Tuesday, January 8, 2019

The Problem With Debt

When I read discussions online related to pregnancy and child-rearing, I notice one thing: many working mothers aren't some career-obsessed feminists who want to prove a point and they often complain about how hard it is to combine working with taking care of a family. Some have husbands/partners who are permanently underemployed, while others are stuck up with debt.

Sometimes it's student loans, sometimes it's  credit card debts, or a combination of the two. Imo, there is something very wrong with a society which encourages very young people to start their adult life by taking on huge amounts of debt. Just recently I posted a link to an article talking about advantages vs disadvantages of going to college which mentioned this problem. Today, I'd like to talk about consumer debt.

Believe it or not, but there are few people among our acquaintances who even own a credit card. My husband had to take one when he traveled to America as he was told that in the USA, one needs it. We seldom use it and the bill is always payed next month. There are many people over here who take irresponsible loans and later come into trouble, but apparently the problem is much worse overseas.

Neoliberalism pretends to care about human rights but at the heart of it is soulless consumerism and predatory money-lending practices which turn people into serfs, and now it appears that big credit card companies are behind the attacks on the free speech, too. (Are we really surprised?).

I found an article which explains the whole credit card debt issue in more detail:

The Truth About Credit Card Debt

I hope it contains some helpful information and certainly a warning for all of us. And ladies, you still can be a housewife, as long as you take care to marry a husband capable of holding down a job and avoid debt. 

P.S. OFFTOPIC. Our cat is still missing, please pray that we find him!


  1. I a sorry to hear about your cat. But maybe he will come back home; one of my friends had a cat who was missing for two years and suddenly came back. Assumably he was living with some other people, because he was fit and well.

    Me and my husband both have credit cards. They are handy when you travel. Otherwise we never use the credit, only debit. I have always thought that people who feel they need credit cards to balance their personal economy, are the last people who should be given one. Same goes with any other consumer debt.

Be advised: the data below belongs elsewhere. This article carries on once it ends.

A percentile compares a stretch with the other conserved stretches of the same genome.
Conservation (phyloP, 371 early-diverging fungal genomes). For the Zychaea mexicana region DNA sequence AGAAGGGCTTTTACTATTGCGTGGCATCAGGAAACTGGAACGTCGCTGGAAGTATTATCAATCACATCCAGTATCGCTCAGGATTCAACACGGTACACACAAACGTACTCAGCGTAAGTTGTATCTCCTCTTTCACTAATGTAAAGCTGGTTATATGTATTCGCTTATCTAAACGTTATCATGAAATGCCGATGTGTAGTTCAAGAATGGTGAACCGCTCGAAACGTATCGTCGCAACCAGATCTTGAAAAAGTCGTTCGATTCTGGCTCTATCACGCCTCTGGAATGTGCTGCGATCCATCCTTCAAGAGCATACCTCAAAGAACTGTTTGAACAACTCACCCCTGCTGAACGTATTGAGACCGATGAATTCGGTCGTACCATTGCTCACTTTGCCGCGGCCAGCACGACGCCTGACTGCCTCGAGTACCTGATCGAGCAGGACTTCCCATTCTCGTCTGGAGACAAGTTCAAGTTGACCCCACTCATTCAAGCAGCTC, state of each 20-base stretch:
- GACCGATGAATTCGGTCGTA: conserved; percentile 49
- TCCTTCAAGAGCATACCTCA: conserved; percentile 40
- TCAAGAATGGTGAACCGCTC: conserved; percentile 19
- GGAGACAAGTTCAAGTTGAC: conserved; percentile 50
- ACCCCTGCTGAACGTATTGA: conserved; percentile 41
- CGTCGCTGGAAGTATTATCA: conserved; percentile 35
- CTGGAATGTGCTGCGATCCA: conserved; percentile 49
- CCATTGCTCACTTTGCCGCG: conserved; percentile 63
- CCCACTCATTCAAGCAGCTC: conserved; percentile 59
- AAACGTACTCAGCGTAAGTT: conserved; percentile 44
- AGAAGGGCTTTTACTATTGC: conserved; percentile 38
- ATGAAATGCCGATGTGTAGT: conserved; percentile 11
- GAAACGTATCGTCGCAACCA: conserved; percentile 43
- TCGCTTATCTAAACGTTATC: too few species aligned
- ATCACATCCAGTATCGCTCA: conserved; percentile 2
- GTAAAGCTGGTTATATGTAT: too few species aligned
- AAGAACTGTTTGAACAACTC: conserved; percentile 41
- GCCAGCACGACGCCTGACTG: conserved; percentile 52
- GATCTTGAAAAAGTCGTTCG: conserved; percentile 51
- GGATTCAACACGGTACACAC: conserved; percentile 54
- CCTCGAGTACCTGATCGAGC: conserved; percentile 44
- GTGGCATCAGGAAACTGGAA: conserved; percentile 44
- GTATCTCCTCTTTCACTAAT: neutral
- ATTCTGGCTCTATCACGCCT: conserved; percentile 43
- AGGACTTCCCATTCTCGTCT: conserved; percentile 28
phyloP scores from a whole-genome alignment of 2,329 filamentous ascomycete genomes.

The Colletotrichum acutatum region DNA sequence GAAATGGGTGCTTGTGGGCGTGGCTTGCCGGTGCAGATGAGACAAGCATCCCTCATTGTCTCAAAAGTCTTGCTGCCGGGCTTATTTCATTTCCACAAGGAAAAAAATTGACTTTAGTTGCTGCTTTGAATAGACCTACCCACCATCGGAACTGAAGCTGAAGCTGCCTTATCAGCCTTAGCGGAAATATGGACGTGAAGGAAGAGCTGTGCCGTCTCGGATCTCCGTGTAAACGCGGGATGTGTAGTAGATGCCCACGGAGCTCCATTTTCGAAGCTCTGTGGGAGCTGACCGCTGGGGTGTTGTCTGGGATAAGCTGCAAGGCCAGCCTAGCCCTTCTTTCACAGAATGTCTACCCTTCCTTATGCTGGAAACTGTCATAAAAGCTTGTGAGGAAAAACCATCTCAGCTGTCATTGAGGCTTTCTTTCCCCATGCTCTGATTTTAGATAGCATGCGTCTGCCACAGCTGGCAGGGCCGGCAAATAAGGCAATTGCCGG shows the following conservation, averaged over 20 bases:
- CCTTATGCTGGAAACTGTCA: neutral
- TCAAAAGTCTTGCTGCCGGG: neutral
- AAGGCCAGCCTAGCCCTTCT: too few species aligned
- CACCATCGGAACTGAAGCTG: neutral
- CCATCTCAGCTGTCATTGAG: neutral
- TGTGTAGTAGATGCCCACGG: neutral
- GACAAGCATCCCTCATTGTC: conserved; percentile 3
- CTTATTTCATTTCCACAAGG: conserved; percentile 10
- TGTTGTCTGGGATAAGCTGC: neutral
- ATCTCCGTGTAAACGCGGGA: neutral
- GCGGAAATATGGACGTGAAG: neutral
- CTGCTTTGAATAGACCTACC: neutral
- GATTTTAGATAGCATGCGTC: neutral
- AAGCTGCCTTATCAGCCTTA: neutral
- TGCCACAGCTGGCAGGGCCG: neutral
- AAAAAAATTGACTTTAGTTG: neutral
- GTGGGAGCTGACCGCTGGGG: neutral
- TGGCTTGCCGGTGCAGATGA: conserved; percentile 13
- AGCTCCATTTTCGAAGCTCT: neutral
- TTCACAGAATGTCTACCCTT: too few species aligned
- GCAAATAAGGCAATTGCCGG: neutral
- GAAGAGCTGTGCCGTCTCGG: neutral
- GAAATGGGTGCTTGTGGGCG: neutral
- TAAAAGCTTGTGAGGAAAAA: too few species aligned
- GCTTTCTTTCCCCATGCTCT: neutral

And buying stuff with installment (is that a correct word, meaning you buy a phone and pay it in small parts, like 10 euros per month for 24 months, ending up paying more?). If one has not been able to SAVE money for that purchase, how they imagine they cold pay the installments? Usually people claim that "but my washing mashine broke, I HAD TO get a new one". Newsflash: You cannot use money you do not have. Sometimes one just must do without something, until you have saved the money. I assume doing laundry manually is a great motivator.

  2. Yes, that's what we think, that someone else stole him. The whole neighbourhood here knows the cat and that he belonged to us. Some lady saw him going into a back alley and after that...he vanished, just like this.

    Well, mobiles nowadays can cost up to 1000euro, and everybody thinks they are entitled to the latest model:)
    As for the washing machine, does anyone even know how to wash by hand anymore? People don't even know how to wash the dishes by hand nowadays.

  3. I heartily agree! Taking on debt is like financial plague, it leads to financial death. I love the washing machine example. I haven't have a brand new machine in almost thirty years. When it breaks down and my husband can't fix it, we buy another used one and go along for another five or so years. The used market is huge in the USA. There's always someone upgrading, or moving, or getting rid of things so it's possible to buy used for a fraction of the price of new. It's better to be humble and have money in the bank, than be proud and owe money to the bank!

  4. Believe it or not, our city council used to give a subsidy for "poor people" to buy a new washing machine once a year. Not sure if they are still doing it. You can buy a new one for less than 300 euro.

    I think another way people come into debt is medical problems. Luckily, here we have somewhat better coverage than in the States, that's why I think that affordable medical care is a right case, or should be.